Wednesday, April 2, 2014

RA doesn’t affect my life?

Are you serious? Are you kidding? It affects every part of my life and the lives of those around me.

Just like in a movie, let’s rewind a bit. To see where this all started that lead to this blog post.

I’m very lucky to have a FANTASTIC rheumy, she listens and appears generally concerned for my well-being. I’m pretty sure she knows who I am when she walks into the examination room. She runs her clinics in a teaching hospital so you get a range of medical trainees, med students, residents of all types, including rhemys-in-training. I’m all too familiar with the drill of an appointment in a teaching hospital after being pregnant with identical twins (all the newbies wanted to learn from me). The nurse comes in and preps you for your appointment, and then the medical trainee comes in. They do a thorough exam, asking many questions, poking and prodding. I just humour them with this practice appointment, after all they have to learn somehow, right? One thing about having an appointment with a specialist in an environment like this is that the appointments are long, never rushed, always lots of time to discuss things and make the right decision for you. I’m lucky that way.

At my most recent appointment I had a resident, not sure if her aspirations were to become a rheumatologist, I never asked. She did the usual exam, as if she had memorized the checklist she was given beforehand. (I have learned that sometimes they properly read your file before coming in, and other times not so much. Like the time I had resident at my prenatal appointment tell me the heartbeat sounded good, and I replied how about the other one? He had missed the twin part in the file).

She made notes and checked all my troublesome joints, asked for my questions and concerns. All very routine. We even discussed how my most recent course of drug treatment is not working. And then out of the blue she says “So RA doesn’t affect your life”. This was not a question but in fact a statement! I was shocked and speechless, my husband and I stared at each other completely in awe of what had just happened.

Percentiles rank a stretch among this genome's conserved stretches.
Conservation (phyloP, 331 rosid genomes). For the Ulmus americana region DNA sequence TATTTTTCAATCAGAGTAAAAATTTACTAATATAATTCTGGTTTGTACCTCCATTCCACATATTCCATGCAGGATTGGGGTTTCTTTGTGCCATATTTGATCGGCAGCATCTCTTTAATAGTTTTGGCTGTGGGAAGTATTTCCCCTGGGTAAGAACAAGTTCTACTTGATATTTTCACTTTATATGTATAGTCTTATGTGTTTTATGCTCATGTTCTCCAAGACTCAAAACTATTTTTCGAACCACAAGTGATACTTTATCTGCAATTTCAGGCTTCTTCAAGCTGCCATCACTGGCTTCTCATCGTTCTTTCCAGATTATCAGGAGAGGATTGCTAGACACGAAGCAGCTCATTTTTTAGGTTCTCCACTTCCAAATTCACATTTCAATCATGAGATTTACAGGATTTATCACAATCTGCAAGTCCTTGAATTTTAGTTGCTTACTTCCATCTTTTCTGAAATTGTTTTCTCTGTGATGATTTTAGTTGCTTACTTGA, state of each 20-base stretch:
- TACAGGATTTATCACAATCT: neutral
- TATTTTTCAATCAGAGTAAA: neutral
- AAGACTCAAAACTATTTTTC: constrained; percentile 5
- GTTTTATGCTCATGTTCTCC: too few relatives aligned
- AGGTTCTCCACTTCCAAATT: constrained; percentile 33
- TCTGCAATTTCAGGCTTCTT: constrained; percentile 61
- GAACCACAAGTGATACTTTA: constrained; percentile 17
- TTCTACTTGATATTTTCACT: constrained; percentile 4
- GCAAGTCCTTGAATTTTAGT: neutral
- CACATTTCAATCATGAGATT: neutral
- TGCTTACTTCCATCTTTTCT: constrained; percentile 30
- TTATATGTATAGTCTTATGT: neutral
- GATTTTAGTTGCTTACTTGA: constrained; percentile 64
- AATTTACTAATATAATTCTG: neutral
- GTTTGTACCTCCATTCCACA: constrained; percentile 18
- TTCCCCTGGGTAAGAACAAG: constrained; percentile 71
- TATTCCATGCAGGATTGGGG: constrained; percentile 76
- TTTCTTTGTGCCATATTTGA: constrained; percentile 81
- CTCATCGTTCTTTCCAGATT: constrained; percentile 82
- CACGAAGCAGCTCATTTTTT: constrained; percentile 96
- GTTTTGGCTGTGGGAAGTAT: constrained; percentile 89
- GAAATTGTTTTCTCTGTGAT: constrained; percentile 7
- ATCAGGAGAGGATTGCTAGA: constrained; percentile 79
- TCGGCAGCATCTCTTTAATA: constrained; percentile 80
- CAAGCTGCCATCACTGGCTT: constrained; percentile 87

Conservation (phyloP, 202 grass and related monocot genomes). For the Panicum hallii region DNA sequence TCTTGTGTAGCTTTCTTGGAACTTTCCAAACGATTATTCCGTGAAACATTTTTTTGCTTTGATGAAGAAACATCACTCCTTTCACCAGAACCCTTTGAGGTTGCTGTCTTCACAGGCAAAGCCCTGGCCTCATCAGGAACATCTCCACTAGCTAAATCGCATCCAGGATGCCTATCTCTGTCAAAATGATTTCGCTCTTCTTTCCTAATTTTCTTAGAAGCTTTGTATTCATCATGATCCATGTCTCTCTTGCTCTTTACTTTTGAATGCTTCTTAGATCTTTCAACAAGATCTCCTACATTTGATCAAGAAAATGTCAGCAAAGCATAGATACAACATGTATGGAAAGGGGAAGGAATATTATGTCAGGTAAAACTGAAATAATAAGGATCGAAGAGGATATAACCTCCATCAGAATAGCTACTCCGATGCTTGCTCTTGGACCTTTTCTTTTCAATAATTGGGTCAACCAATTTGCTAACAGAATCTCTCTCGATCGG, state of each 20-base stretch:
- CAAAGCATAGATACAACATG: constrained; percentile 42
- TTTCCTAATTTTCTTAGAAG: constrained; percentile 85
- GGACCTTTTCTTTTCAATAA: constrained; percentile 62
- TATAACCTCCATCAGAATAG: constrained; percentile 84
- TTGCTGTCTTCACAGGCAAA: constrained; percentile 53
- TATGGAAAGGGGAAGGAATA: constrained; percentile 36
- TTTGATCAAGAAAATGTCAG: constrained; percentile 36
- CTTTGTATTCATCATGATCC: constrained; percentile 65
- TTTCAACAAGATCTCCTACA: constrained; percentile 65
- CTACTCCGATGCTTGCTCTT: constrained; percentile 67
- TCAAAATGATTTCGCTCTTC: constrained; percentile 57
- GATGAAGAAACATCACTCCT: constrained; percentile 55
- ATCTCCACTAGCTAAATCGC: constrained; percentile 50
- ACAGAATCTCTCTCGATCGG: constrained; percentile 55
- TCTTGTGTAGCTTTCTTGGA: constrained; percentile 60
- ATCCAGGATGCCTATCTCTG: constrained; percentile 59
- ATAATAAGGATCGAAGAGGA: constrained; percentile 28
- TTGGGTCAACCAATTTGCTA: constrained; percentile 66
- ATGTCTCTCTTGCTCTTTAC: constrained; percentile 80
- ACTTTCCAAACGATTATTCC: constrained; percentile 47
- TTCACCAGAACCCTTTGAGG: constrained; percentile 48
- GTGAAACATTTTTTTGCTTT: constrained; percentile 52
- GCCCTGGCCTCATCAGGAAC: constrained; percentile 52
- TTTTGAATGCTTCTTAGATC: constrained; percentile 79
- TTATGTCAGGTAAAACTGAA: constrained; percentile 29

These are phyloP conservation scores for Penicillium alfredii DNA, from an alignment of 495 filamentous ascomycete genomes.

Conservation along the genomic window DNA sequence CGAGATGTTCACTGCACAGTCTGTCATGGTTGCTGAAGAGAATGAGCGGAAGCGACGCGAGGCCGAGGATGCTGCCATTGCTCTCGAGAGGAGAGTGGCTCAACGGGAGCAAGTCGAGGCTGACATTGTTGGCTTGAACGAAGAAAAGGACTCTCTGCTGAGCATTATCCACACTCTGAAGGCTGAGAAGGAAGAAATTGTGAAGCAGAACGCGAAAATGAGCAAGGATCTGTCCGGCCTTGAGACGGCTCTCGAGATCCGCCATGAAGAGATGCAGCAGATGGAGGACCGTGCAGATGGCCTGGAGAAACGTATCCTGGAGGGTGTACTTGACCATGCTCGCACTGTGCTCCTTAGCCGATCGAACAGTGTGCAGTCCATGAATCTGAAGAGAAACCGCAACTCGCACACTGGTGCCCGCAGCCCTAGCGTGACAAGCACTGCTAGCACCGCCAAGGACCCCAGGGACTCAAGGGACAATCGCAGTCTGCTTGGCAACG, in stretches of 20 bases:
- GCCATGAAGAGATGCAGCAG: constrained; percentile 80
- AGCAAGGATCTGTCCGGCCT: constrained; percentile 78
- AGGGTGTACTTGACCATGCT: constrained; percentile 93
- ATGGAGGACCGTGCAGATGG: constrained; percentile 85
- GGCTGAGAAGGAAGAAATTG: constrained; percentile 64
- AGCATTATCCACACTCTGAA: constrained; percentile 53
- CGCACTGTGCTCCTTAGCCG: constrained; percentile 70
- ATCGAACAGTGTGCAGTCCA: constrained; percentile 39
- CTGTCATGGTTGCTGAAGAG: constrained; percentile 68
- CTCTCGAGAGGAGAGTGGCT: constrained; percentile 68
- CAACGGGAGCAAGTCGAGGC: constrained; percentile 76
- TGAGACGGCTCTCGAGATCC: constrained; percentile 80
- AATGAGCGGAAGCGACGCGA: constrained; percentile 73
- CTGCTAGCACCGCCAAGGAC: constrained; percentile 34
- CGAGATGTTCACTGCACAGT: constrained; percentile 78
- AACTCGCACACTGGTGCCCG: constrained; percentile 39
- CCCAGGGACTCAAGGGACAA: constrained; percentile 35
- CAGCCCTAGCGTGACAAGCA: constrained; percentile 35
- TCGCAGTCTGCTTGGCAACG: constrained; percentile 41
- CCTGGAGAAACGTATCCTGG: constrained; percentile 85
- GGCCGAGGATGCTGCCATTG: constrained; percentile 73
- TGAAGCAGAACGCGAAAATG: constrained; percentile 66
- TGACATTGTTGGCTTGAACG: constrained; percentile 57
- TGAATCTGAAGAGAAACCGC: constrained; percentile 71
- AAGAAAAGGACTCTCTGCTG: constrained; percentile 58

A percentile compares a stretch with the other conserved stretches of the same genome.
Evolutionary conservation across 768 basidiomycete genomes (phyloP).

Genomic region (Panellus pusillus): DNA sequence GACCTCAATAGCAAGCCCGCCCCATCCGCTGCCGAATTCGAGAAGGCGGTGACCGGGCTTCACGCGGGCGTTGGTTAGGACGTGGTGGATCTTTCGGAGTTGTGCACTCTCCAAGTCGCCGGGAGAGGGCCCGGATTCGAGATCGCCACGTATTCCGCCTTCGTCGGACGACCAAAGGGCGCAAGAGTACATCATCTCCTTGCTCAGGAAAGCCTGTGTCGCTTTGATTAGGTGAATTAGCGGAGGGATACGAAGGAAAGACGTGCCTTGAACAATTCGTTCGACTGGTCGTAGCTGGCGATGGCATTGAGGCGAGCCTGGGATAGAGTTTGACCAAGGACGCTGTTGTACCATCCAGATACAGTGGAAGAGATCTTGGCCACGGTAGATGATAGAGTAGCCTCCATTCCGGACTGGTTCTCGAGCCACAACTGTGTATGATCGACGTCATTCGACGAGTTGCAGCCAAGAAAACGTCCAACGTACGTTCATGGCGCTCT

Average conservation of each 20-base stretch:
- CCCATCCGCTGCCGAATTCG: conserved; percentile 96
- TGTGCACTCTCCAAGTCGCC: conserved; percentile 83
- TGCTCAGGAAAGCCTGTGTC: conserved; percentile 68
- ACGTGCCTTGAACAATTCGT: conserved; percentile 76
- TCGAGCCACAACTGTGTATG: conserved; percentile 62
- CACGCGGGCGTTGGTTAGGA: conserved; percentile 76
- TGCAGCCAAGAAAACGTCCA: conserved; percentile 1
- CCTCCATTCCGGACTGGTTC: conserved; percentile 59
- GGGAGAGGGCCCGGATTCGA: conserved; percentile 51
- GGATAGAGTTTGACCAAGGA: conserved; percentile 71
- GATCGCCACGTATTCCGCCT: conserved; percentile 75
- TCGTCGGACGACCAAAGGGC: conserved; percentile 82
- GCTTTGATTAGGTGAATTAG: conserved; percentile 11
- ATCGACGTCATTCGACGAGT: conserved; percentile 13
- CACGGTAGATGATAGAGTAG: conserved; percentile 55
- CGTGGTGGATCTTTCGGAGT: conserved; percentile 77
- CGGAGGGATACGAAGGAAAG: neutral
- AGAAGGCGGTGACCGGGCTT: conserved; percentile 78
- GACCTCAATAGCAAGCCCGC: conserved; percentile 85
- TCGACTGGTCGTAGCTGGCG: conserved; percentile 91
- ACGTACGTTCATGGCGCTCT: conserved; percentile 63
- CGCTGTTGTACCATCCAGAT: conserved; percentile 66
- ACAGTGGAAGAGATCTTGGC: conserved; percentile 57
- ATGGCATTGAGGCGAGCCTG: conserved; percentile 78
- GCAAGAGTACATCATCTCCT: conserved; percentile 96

It doesn’t affect my life? It affects every part of my life and more! It is the reason I can’t get down on the floor to play with my kids, it’s the reason I struggle climbing stairs, the reason I hurt every day after doing basic life chores, the reason I can no longer do research, it’s the reason my husband has to pull double duty for all the things I can no longer do. It is the reason for so many things in my LIFE! I certainly hope that this was a rookie mistake. Didn't your mother ever teach you to say what you think in your head NOT OUTLOUD? WOW!

I regret not staying anything direct to her. But to be frank I was so much in shock that the words just weren’t there. Having a chronic illness is hard enough without a medical professional making you feel lazy and like a hypochondriac.
The resident left to discuss her findings with the attending (my doctor/rheumy). And eventually they both returned to my examination room. And in my opinion, this is when my real appointment starts anyway. At least my rheumy knows, yes it does affect my life, after all, if RA didn’t affect my life, I wouldn’t have so many appointments and take so many drugs just to try and get a bit of my life back.

It really does stress the importance of having a knowledgeable doctor that also has a good bedside manner. I am so thankful that my actual rheumy has those and many other good qualities. She is fantastic.


  1. Melissa MathiesonApril 16, 2014 at 8:04 AM


  2. I just hope this resident learns a thing or two from her teacher, my rheumy. My rheumy is great.


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